Gambling laws in the United States are complicated. The laws differ from state to state and even from one location in a state to another. The situation is even more complicated when it comes to sports betting which has been limited for over 20 years thanks to the PASPA Act. PASPA, the Professional and Amateur Sports Protection Act, was passed by Congress in 1992. It prohibits states, except for Nevada, from legalizing and regulating sports wagering.
In 1991 Congress invoked the Commerce Clause to enact Bill 474. This bill, known as PASPA (or the Bradley Bill) effectively outlawed sports betting nationwide, excluding sports lotteries in Delaware, Oregon and Montana. Also exempted were sports gambling activities in states which operated licensed casinos for the previous ten-year period.
The clause that exempted states which operated licensed casinos previously was intended to ensure that New Jersey would be able to continue sports betting opportunities through their casino sites. However, New Jersey didn’t respond to the new law at the time and lost their window of opportunity to challenge its validity.
There are many governmental bodies and private entrepreneurs who are advocating that PASPA be repealed. They say that, as written, the law is unconstitutional, since the U.S. Constitution explicitly grants all rights that the Constitution does not clearly grant to the Federal government. This includes, the repeal-advocates say, gambling regulation.
In March 2009 Raymond Lesniak, New Jersey State Senator, filed the first of numerous lawsuits, claiming that PASPA unconstitutionally discriminates among the states by disallowing sports betting in 46 states and allowing four states to offer sports wagering.
PASPA has been upheld in multiple District Court and Appeals Court hearings, most recently in 2013. As of December 2017 however, the constitutionality of PASPA is again in question, thanks to a signal from the United States Supreme court that indicates that they are prepared to hear arguments promoting striking down the bill as unconstitutional.
If it wins, New Jersey will be able to offer legalized sports gambling at its casinos and elsewhere. The state faces stiff opposition from all four major professional sports leagues. These leagues, including the National Collegiate Athletes Association, the NBA, the NHL and NFL who contend that the federal ban is necessary to protect the integrity of their games (some observers translate this into the leagues’ worry that, if sports betting were to become widespread, it would tempt players into throwing games in order to reap the rewards of a bettor or wagering benefactor).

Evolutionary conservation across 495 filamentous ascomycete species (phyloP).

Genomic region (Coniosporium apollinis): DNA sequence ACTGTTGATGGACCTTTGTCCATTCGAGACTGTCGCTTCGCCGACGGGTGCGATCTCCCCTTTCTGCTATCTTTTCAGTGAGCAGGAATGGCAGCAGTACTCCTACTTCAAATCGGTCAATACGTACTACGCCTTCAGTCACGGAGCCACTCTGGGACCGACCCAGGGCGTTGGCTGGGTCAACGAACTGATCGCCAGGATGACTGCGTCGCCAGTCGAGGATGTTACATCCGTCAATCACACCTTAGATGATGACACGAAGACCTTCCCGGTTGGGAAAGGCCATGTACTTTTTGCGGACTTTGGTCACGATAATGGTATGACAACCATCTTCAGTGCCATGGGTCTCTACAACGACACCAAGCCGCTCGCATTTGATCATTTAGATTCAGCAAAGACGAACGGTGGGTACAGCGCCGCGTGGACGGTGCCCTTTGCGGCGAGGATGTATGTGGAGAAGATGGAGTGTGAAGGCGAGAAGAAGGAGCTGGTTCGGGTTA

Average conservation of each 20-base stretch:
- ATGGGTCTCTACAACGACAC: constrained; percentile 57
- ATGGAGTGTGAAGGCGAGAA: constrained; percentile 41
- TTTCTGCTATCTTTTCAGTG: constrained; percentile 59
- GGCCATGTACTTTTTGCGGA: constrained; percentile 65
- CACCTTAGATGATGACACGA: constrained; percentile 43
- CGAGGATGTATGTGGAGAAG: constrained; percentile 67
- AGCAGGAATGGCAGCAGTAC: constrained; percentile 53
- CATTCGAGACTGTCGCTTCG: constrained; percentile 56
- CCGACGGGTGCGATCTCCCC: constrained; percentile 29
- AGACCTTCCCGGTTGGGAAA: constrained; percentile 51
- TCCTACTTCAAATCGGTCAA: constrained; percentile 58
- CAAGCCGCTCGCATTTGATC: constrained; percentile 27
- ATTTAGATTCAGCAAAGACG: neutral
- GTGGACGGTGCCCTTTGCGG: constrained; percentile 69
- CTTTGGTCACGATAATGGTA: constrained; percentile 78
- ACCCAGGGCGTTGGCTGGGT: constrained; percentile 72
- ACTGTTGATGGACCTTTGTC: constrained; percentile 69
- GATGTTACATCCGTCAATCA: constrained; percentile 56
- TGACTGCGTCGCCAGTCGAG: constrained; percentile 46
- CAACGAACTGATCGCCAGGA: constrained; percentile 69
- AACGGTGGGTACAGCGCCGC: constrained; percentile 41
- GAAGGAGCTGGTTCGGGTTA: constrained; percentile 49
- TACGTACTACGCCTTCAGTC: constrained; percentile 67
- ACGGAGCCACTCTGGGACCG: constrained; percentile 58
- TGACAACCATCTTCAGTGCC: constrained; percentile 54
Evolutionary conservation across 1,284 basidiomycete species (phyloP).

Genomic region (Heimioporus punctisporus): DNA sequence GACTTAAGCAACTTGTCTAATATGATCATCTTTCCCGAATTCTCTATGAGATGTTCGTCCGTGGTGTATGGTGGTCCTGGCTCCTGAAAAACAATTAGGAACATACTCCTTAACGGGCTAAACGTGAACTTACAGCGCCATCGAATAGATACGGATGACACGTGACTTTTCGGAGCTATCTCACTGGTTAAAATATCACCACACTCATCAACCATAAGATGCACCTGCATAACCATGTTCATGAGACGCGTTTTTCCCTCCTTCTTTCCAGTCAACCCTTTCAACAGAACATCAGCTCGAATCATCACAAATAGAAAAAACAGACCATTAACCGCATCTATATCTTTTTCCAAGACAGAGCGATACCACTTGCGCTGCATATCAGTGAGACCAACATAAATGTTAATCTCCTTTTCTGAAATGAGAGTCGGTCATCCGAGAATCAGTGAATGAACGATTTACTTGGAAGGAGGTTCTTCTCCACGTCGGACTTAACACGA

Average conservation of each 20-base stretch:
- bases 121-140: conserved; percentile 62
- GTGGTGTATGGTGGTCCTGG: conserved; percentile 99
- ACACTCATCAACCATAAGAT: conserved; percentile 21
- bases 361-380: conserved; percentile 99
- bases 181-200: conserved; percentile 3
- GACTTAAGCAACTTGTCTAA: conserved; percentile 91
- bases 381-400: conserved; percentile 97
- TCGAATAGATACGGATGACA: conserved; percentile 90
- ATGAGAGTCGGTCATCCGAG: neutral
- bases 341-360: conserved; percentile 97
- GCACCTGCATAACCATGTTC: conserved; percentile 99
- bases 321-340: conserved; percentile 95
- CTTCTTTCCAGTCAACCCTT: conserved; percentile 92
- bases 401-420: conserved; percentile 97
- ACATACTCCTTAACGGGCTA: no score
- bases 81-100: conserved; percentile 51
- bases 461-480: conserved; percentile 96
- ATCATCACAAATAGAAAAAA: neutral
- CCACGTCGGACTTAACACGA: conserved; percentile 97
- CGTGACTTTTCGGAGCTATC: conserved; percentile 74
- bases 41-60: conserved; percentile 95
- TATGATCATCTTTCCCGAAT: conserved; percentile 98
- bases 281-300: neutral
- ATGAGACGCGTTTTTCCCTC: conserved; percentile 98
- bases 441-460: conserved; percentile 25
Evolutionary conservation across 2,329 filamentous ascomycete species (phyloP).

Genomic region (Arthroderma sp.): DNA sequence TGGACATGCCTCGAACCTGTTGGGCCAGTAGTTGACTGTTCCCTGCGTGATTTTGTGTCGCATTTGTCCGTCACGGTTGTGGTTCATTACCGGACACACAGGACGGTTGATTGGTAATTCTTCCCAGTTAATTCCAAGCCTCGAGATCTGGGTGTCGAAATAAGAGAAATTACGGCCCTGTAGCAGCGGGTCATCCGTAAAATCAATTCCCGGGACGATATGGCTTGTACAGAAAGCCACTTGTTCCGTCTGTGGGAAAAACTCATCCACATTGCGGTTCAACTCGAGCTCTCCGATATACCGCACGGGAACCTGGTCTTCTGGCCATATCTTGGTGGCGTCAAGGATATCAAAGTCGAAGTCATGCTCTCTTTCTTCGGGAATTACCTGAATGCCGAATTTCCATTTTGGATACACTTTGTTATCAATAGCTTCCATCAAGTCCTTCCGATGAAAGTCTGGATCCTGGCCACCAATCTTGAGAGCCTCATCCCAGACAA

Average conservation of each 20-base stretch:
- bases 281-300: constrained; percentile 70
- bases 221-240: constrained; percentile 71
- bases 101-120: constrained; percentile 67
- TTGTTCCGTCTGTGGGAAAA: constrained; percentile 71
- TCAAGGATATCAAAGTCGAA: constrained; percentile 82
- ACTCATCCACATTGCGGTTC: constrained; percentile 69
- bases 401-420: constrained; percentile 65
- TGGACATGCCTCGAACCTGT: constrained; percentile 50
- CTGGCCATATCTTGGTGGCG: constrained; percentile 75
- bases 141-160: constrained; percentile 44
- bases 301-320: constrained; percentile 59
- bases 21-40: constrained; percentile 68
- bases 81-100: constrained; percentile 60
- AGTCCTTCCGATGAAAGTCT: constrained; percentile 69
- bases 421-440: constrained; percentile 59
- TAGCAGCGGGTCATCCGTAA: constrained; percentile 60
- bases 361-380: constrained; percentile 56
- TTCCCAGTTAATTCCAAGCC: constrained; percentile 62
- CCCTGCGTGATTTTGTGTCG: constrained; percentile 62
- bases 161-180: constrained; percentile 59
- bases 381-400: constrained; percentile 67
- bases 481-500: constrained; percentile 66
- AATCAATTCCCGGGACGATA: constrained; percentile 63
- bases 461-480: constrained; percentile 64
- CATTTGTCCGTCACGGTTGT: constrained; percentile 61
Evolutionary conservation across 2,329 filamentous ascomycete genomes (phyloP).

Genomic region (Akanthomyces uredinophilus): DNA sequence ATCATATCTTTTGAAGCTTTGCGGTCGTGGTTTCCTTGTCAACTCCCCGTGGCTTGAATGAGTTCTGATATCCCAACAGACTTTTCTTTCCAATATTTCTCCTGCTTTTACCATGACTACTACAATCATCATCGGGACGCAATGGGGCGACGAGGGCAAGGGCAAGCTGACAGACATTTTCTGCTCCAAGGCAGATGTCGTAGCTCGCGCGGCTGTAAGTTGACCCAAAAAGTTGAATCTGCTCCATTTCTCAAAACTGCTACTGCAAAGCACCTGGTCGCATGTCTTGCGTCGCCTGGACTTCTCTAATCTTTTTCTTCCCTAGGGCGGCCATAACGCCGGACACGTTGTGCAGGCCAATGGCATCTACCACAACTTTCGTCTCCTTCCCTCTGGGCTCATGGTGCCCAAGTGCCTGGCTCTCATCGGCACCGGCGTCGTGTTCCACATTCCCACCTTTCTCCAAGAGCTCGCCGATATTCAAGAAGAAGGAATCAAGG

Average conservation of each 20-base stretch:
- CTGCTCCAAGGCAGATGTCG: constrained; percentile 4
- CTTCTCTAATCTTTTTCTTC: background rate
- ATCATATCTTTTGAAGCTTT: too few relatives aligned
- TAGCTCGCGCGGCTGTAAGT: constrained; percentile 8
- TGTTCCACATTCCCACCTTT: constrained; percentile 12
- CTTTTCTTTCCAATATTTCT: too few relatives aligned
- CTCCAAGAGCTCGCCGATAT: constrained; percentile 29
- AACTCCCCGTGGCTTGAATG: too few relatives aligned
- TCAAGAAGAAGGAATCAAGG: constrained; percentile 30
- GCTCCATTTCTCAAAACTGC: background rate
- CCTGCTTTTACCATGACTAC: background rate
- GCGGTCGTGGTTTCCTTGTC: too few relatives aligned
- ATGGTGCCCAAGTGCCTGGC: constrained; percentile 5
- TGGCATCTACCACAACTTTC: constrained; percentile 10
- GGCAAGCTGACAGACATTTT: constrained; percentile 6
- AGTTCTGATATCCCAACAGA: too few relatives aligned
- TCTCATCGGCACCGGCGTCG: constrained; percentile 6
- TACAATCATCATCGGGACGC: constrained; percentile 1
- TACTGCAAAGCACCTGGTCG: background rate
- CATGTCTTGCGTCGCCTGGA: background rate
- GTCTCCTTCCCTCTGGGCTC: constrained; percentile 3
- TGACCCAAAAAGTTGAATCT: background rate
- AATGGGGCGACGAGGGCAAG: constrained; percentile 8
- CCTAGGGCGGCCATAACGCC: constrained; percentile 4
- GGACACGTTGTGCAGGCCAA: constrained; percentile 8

New Jersey is supported by 18 other states who would, it seems, be open to allowing sports betting in their own states. New Jersey’s argument doesn’t address the question of whether sports betting should be legal. Instead, it rests on the 10th Amendment which limits Federal control over states who wish to take certain actions on its behalf. They claim that PASPA violates this doctrine by prohibiting states from changing their own laws while forcing the states to enact and enforce a policy on behalf of Congress.
Now the argument revolves around the amount of control the Federal Government can exert over states. Some Court observers think that this is “perhaps the most important federalism case the Supreme Court has heard in years.”
The states that are promoting the repeal of PASPA are looking at the economic benefits that they’ll enjoy if they’re allowed to legalize sports betting. (PASPA does not make sports betting illegal – it prevents states from legalizing the practice.)
These states want to reap the tax benefits that would come from breathing new life into their troubled casinos and racetracks through authorized sports betting at the facilities.
Some Court observers see the court’s agreement to hear the case as a positive sign for New Jersey. Legal experts expected the support of states’ rights advocates, such as Justice Clarence Thomas, but noted that liberal justices, who often support Federalism, were also interested in hearing the case.
Geoff Freeman, CEO and president of the American Gaming Association, said:
“Today is a positive day for the millions of Americans seeking to legally wager on sporting events. While we can’t predict the intentions of Supreme Court Justices, we can accurately predict the demise of the Professional and Amateur Sports Protection of 1992.”